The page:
It is precisely because of the silence, or the impossibility/difficulty of communication, that other works take an interest, revealing how this is as important as speech in the construction of History and discourses. In Jardim de Guerra – Série Hoje tem cine (War Garden – There’s Cinema Today Series) (2015), Laura Belém creates neon signs with titles from the films that marked the history of Cine Palladium, which was one of the most important movie theaters in Belo Horizonte. In the exhibition, there is the sign for Neville D’Almeida’s Jardim de Guerra, one of the many films withdrawn and censored by the Military Dictatorship in 1968. Also taking an interest in the silent films that construct our h/History, the short subject Entretempos (Interments) (2015) by Yuri Firmeza & Frederico Benevides comes from the archaeological material found in the port area of Rio de Janeiro—photographs, archive images, official documents and slave negotiations—to ponder the current process of gentrification that is spreading across the city today. But perhaps no silent film is more historically uncomfortable than the one revealed in Paula Scamparini’s video-installation Nós-Tukano (2015). In one of the images we hear the Indian Carlos Doethiro Tukano, a political leader and tribal chief of the largest urban village in Brazil, Aldeia Maracanã, tell the story of his land to a group of children, in his mother tongue, while in the video next to it, which accompanies Doethiro’s speech, white men of diverse origins seek to reproduce their words even without understanding their meaning.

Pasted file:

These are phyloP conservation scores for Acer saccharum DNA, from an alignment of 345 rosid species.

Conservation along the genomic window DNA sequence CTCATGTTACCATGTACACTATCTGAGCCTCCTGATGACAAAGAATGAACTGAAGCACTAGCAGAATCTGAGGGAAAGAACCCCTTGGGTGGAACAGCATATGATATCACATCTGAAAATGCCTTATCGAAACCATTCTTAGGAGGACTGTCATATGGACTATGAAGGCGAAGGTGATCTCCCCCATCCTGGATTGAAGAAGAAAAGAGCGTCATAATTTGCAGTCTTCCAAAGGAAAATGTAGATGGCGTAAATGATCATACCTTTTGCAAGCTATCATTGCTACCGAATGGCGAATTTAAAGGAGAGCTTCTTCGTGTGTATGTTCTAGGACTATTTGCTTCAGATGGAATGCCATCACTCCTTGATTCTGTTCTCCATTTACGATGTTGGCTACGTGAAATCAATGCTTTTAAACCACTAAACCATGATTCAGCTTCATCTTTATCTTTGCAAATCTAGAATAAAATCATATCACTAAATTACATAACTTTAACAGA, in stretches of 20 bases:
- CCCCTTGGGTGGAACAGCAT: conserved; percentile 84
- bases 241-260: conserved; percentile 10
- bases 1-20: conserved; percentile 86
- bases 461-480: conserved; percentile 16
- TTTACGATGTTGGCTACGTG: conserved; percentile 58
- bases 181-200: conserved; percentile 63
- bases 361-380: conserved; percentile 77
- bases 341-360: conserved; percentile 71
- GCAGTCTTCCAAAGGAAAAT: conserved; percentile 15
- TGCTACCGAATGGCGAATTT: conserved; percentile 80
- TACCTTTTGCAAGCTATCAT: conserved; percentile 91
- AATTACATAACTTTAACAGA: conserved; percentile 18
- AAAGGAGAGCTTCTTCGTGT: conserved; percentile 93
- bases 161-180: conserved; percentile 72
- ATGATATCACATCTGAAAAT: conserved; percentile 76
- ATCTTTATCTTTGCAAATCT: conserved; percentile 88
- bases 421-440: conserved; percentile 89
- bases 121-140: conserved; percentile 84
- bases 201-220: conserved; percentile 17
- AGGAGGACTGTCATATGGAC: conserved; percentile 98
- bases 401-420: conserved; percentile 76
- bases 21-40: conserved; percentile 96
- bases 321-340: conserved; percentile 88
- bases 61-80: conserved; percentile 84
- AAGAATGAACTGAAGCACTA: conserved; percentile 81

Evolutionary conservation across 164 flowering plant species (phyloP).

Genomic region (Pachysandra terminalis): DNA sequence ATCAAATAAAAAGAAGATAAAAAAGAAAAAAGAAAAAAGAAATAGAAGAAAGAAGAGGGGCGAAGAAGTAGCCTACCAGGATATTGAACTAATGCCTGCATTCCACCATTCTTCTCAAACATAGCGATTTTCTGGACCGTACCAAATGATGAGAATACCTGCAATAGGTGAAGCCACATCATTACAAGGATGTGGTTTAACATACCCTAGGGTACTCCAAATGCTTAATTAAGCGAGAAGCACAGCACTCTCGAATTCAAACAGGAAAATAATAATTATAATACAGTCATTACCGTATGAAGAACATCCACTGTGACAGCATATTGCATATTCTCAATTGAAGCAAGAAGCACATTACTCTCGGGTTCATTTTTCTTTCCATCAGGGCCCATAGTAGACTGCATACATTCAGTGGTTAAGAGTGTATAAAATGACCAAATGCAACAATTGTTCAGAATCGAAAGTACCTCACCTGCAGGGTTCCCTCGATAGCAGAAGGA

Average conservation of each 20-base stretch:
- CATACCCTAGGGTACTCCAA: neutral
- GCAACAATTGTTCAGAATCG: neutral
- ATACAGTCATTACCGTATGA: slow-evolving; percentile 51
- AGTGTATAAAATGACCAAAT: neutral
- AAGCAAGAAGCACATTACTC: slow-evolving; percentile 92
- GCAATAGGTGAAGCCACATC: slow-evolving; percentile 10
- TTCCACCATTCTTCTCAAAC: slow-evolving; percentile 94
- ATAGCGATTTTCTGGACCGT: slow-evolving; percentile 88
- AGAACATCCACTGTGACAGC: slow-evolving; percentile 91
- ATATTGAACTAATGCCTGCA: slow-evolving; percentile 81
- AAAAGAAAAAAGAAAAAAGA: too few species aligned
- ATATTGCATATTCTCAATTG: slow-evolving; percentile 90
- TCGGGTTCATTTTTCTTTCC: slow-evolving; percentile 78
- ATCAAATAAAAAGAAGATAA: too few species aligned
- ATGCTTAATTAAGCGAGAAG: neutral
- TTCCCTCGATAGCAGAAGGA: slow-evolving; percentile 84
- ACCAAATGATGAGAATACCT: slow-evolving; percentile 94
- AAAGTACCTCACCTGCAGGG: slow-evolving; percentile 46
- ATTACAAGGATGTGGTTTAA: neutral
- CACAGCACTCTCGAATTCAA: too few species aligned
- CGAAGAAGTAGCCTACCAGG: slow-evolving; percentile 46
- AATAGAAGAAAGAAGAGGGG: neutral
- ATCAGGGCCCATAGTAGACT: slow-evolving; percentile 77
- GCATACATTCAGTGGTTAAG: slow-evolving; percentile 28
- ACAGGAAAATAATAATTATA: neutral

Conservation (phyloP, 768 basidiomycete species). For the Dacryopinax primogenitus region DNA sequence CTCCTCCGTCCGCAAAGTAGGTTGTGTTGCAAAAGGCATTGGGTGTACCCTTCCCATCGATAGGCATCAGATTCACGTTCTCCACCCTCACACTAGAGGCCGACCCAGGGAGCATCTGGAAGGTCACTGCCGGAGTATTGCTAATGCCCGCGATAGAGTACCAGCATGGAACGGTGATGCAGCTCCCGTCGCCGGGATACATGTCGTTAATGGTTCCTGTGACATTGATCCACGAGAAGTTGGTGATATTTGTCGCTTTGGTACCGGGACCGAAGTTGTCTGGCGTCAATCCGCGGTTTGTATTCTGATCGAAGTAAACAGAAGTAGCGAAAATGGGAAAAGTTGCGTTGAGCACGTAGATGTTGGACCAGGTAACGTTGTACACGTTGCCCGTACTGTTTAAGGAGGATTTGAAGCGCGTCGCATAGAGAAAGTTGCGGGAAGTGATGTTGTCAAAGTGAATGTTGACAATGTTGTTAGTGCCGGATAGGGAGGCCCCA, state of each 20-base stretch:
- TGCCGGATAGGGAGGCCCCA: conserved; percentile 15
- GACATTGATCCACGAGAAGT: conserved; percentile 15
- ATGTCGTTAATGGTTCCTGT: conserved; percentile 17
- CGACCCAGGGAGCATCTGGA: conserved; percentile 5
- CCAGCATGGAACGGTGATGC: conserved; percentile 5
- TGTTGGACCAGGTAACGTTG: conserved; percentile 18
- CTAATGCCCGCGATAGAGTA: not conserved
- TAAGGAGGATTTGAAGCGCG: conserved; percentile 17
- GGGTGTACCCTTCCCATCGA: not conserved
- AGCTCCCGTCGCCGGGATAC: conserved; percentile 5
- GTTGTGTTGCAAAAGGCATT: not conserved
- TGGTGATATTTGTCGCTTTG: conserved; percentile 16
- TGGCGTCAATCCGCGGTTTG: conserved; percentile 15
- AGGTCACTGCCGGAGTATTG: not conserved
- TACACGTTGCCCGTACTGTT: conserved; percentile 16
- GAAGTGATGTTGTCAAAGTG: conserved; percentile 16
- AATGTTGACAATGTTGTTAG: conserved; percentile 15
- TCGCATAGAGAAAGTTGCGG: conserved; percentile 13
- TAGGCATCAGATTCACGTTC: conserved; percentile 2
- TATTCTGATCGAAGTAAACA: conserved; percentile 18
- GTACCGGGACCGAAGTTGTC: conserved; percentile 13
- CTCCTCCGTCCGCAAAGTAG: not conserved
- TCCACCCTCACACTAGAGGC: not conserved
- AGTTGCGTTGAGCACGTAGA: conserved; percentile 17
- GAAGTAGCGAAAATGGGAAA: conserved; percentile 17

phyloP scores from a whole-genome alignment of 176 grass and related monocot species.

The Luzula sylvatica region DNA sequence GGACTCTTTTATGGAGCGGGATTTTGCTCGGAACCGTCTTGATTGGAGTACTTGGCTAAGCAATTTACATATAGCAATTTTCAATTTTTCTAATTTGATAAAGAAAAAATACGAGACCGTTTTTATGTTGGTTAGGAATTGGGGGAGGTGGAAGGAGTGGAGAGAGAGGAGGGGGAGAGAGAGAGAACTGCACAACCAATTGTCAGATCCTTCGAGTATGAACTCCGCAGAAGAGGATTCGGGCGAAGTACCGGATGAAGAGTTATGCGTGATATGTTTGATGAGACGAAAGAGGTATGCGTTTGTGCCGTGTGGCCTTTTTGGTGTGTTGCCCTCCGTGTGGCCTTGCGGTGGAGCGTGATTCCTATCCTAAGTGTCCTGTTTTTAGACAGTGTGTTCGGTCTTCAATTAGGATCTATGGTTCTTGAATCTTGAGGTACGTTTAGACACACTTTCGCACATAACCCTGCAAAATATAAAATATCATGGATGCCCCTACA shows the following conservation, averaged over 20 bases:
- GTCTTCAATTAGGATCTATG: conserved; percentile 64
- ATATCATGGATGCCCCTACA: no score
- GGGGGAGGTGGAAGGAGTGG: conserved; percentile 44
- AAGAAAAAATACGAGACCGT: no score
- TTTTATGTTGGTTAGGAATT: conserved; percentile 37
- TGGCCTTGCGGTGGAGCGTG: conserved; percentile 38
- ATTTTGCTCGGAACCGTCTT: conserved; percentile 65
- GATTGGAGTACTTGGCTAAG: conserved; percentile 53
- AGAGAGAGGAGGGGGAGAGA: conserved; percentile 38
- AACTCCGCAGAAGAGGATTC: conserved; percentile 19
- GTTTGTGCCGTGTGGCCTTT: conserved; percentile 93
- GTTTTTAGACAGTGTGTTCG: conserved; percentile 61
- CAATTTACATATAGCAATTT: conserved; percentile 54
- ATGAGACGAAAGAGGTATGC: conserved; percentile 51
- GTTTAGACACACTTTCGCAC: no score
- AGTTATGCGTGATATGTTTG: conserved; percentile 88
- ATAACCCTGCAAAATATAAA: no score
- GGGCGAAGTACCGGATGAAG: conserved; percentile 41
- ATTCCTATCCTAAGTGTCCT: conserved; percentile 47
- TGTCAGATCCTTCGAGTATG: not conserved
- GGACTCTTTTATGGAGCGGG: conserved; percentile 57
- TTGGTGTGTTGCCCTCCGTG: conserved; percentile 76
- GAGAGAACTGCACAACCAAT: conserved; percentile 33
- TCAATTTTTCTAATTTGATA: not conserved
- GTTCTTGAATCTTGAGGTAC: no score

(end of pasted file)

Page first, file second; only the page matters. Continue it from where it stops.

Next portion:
Another group of works points to the exercise, collective and individual, of constructing meanings. In the photographic series O ensino das coisas (The Teaching of Things) (2015), Sara Ramos reveals how difficult it is to define certain concepts or words. The starting point are posters found by the artist in an abandoned design school in Uruguay, where students tried to express the content of words through forms. In EEDDM I, V and VI – El encuentro de dos mundos (The Encounter of Two Worlds), created in 2013 by Vanderlei Lopes, the organic forms of the leaves, cast in bronze, have geometric and precise cuts made by the hand of man (cuts so precise that they are not found in nature). Here, the “two worlds” cited in the title can be read as nature and culture, and the attempt to build a (not necessarily friendly) relationship between them.
The exhibition is completed by Diego Bresani’s photographic series. If much of the work gathered here is a departure from the thinking of elements of great History (without ignoring the certainty that it has an impact on individual life), Bresani’s works show interest in the more personal dimension of this construction. His photographs, mostly in black and white and recorded on film, are similar to a kind of diary of the year that the artist lived in Paris. Observation of the world, its landscapes and characters, make up the essence of the work, which endeavors to reconstruct its own history and its relation to the practice of photography, after years of work in the studio, and with well-defined limits.
And so, Permission to Speak makes us think that the world as we know it, either in its most personal or most public dimension, is a construction, an established and shared invention (peacefully or otherwise), and like everything invented, is invented by someone for a reason, often with a good dose of effort and “alternative facts,” leaving other possibilities and versions aside. And being a construction, it could be undone and reinvented at any moment. All h/History is a matter of point of view. Or do you really think that this is the natural order of things?